Positive news this week from the Nelson-based algae company Aquaflow whose fortunes we have followed on Hot Topic over the past three years. I last reported on them in August 2011, when they had signed an agreement for joint testing and evaluation with Texas-based CRI Catalyst Company (CRI). Now they have announced a full technology cooperation agreement with that company which they believe leaves them poised to make refining next generation biofuels a commercial reality in New Zealand and in overseas projects within the two to three years it takes to build a refinery.
That’s big news if it comes to fruition. Director Nick Gerritsen says: ’We should be able to produce renewable hydrocarbon fuel that is equivalent to fossil fuel at a cost that is highly competitive with the current per barrel price of crude oil.’ He adds that New Zealand could turn its biomass into enough carbon-neutral biofuel to meet its renewable fuels requirement within ten years.
The IH2 technology which will be used is usefully reported on the Green Car Congress website and on the website of the Gas Technology Institute which invented the process. CRI has the global sublicensing rights to the technology. Gerritsen describes it as world-leading. ’This is a robust and highly integrated technology package which can leapfrog other biomass to biofuel technologies because it goes straight to blended fuel stock and avoids intermediate pathways.’ The process he regards as among the most economical for renewable hydrocarbon fuel production.
Aquaflow was initially focused on biomass conversion and started with algae as a feedstock for fuel. Its baseline now is multi-biomass conversion in which algae can be used wherever it is available as a feedstock. The inclusion of algae in a multi-biomass mix produces a long tail benefit in terms of achieving higher yields of diesel and jet fuel. Other feed stock can include wood waste, agricultural waste such as vine prunings, invasive weeds like gorse or broom and solid waste.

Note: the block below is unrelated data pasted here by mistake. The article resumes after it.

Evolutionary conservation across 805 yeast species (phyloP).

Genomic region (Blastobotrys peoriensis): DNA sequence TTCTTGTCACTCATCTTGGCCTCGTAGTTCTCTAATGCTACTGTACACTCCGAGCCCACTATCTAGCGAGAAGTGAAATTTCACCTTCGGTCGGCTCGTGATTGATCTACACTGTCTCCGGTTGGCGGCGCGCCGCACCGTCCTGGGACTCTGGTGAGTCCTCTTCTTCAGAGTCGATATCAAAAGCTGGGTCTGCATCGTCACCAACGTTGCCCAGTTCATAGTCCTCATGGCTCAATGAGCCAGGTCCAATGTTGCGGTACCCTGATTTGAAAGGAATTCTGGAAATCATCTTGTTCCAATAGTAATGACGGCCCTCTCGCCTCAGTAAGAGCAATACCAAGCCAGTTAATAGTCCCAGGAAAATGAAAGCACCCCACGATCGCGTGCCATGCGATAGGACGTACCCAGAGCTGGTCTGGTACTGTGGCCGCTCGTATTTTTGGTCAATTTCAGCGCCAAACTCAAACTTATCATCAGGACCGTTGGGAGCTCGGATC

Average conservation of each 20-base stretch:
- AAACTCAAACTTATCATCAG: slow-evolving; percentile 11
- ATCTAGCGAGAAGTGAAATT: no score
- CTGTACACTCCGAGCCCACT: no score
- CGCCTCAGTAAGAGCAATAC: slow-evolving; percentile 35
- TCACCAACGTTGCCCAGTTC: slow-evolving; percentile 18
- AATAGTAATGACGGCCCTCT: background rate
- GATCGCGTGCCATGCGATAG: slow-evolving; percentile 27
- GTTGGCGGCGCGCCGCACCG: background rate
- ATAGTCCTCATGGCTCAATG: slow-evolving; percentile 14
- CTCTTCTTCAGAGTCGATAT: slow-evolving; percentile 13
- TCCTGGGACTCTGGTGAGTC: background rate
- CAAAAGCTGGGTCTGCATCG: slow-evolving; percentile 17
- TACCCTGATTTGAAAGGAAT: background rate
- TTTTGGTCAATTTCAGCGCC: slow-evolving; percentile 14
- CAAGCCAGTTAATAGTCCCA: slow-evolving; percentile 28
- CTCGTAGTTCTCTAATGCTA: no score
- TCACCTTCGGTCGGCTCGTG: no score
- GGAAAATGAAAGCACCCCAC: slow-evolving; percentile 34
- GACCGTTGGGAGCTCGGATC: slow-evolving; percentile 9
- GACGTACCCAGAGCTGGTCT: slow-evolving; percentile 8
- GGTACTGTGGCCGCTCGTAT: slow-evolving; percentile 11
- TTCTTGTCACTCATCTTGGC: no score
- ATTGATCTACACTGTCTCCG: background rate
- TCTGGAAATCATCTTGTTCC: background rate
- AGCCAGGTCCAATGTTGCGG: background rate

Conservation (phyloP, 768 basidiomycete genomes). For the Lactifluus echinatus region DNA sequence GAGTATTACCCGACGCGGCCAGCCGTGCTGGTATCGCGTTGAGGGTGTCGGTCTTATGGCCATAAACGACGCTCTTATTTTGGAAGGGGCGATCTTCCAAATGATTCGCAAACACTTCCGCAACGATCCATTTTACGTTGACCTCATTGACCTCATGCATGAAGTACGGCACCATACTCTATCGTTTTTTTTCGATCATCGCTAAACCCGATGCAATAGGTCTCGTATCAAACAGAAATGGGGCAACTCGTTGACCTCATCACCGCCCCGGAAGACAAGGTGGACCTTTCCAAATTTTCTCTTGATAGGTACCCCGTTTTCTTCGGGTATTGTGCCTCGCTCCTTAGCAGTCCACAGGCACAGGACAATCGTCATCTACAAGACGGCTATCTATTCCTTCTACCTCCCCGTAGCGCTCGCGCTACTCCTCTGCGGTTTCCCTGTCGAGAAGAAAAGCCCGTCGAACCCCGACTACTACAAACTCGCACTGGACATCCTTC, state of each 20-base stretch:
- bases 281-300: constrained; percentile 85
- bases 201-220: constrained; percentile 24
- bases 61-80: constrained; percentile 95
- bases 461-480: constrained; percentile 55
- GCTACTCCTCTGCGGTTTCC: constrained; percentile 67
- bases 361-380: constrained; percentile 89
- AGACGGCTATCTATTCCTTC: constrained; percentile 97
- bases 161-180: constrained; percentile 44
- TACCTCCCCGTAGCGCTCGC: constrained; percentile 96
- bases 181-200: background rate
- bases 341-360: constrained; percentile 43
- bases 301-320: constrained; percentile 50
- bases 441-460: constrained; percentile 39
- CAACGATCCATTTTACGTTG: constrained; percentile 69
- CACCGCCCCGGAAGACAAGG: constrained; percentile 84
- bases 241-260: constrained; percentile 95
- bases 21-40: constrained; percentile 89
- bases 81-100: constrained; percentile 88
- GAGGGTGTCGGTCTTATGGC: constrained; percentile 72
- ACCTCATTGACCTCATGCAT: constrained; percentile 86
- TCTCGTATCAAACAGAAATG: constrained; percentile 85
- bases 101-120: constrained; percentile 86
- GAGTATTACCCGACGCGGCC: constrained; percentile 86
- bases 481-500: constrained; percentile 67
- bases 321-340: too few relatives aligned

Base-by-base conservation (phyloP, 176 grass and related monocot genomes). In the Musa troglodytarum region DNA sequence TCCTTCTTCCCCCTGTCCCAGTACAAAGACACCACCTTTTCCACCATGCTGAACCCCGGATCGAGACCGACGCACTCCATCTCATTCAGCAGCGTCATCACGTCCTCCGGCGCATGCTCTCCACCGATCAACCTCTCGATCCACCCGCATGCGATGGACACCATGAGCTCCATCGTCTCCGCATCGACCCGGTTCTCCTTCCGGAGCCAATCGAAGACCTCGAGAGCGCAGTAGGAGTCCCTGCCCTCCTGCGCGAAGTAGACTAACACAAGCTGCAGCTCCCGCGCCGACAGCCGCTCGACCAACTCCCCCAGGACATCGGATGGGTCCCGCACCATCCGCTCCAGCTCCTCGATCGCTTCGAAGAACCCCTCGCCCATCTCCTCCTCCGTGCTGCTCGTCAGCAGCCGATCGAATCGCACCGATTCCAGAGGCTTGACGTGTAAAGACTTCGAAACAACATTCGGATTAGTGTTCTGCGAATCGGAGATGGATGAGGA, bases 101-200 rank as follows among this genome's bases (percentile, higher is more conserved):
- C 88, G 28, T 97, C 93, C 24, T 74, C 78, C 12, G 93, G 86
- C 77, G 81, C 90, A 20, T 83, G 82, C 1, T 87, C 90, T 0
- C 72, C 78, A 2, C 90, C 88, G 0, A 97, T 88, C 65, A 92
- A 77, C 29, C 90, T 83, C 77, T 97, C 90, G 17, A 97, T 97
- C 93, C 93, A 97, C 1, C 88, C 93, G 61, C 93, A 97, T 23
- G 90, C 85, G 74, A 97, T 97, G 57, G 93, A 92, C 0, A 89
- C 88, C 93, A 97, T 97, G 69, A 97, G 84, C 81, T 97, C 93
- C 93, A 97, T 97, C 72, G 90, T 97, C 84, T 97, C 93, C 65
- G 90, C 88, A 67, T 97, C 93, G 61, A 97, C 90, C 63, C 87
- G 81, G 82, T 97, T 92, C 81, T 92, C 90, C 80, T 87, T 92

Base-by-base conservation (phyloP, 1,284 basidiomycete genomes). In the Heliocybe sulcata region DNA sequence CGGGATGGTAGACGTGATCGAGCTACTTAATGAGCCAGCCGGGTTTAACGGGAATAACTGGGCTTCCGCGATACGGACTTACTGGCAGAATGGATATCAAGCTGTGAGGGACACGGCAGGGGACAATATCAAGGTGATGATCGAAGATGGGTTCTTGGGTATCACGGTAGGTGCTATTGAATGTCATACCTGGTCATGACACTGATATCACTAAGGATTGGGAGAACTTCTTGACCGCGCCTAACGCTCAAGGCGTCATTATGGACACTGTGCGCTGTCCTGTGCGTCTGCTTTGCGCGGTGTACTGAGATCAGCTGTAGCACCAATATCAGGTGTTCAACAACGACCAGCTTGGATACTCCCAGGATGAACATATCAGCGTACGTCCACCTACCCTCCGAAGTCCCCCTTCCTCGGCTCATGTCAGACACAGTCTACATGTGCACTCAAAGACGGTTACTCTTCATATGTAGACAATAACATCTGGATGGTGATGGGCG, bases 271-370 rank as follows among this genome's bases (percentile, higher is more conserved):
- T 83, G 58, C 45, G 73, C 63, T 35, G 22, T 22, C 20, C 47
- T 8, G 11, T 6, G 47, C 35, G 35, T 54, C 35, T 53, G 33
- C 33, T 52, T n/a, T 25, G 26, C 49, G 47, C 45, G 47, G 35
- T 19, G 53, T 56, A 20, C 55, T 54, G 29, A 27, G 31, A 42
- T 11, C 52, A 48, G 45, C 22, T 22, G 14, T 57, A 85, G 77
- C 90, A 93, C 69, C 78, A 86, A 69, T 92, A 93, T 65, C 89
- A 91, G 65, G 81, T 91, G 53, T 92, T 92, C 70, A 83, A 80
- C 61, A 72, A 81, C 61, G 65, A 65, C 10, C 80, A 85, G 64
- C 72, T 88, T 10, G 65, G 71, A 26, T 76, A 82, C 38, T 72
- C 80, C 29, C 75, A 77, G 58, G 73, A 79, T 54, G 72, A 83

Importantly the process is self-sufficient. It can all happen on site. In simple terms, a road carrying in the feedstock, the factory on site, and a road out with the finished products ready to join existing infrastructure. Regional fuel refining has obvious advantages, and Gerritsen envisages the possibility of four regional refineries throughout the country producing up to 1 million litres of fuel a day (250,000 litres per refinery), or a total of 7,800 barrels of fuel per day.
The next step is money, and lots of it. Gerritsen is confident it will be there. It’s a viable technology, and it’s ready to go. It’s commercially competitive. It’s long-term infrastructure investment of a type which can attract good support.
We have to wait and see whether the needed investment is obtained and the venture made operational, but even at this stage the project is a cheering reminder of how much can be going on, little reported, in the exploratory area of renewable energy and with what encouraging prospects. It’s also a reminder that a small company in a small country can be a significant contributor on an international level. Even in a small country whose Government is more excited by exploration for fossil fuels than for renewable energy.
Renewable energy projects such as that pursued by Aquaflow have to demonstrate economic competitiveness against the benchmark of cheap fossil fuel, without fossil fuel being required to pay the cost of its damage to the climate and without any compensating subsidy being offered to clean energy for not adding to greenhouse gas pollution. The fact that renewable energy in a variety of forms is nevertheless beginning to emerge as economically competitive with fossil fuel is a testimony to the human inventiveness so crucial in the battle against global warming and also gives the lie to the claim that the cost of moving to a low-carbon economy will be crippling.